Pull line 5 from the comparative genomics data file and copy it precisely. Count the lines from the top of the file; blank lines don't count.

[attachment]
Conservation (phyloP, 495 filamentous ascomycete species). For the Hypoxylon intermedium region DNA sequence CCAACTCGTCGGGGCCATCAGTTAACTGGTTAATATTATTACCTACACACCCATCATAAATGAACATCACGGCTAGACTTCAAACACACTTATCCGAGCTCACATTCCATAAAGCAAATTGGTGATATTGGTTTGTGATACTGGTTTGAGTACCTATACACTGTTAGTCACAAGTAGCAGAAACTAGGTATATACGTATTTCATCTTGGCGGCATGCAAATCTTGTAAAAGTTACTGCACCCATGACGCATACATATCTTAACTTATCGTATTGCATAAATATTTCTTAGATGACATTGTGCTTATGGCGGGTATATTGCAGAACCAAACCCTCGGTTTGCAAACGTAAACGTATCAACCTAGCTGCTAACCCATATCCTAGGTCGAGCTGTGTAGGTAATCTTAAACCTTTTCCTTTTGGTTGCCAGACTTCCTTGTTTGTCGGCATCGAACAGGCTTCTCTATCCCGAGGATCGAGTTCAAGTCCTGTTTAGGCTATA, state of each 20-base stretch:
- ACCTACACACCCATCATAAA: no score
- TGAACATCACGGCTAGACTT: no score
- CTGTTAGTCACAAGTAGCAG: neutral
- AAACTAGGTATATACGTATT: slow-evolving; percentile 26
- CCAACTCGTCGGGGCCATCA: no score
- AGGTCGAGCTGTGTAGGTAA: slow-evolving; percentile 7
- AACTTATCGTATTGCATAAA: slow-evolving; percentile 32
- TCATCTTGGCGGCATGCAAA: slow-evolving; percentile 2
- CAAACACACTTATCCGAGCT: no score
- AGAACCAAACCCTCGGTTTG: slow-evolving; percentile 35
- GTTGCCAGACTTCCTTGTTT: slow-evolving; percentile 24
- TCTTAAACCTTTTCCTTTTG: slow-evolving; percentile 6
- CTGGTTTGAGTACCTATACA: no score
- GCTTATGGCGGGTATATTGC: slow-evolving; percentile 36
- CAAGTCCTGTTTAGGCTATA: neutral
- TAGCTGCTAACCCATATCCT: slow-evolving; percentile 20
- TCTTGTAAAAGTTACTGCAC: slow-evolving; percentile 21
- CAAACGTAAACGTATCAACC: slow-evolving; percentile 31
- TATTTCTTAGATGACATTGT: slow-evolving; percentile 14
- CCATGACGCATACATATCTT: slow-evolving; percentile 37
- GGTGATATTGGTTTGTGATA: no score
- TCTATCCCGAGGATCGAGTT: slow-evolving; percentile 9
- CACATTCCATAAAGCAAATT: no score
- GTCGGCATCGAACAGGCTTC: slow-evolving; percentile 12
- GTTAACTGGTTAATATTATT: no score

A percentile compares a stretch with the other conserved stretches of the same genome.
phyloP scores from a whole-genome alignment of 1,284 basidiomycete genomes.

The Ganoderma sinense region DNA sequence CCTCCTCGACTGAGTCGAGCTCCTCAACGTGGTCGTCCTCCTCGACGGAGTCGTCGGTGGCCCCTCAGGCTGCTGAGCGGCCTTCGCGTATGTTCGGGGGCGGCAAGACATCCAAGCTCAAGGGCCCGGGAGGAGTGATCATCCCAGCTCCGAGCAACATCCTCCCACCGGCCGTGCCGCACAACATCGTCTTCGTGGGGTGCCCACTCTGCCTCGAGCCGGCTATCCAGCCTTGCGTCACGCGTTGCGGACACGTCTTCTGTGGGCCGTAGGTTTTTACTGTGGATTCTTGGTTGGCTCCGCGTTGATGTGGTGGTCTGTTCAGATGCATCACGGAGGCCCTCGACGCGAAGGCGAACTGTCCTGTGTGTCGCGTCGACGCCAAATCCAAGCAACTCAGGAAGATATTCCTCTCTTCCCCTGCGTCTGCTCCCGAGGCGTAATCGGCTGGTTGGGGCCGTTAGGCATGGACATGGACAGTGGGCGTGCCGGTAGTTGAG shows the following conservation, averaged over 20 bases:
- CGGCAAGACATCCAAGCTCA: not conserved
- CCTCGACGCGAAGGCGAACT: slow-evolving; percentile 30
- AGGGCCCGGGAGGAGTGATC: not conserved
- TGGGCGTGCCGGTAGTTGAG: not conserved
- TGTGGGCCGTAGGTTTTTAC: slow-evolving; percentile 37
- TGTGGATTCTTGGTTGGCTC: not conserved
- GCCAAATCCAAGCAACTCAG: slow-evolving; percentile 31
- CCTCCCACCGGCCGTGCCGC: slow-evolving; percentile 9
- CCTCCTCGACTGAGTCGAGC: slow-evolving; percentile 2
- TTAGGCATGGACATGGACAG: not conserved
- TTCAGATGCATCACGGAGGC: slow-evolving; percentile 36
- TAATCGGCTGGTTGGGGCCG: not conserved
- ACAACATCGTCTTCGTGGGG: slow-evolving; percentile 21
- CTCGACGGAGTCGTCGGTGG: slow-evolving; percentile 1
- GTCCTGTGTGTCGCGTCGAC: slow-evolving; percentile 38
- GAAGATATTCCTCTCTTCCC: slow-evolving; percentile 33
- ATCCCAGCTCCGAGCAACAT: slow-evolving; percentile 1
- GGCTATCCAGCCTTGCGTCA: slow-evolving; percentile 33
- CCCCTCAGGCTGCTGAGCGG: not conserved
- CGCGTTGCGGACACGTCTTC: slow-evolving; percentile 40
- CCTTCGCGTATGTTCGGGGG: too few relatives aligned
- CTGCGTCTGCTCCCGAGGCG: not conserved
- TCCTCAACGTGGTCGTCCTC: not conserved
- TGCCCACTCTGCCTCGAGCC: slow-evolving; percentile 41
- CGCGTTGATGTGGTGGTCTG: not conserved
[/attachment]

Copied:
- AAACTAGGTATATACGTATT: slow-evolving; percentile 26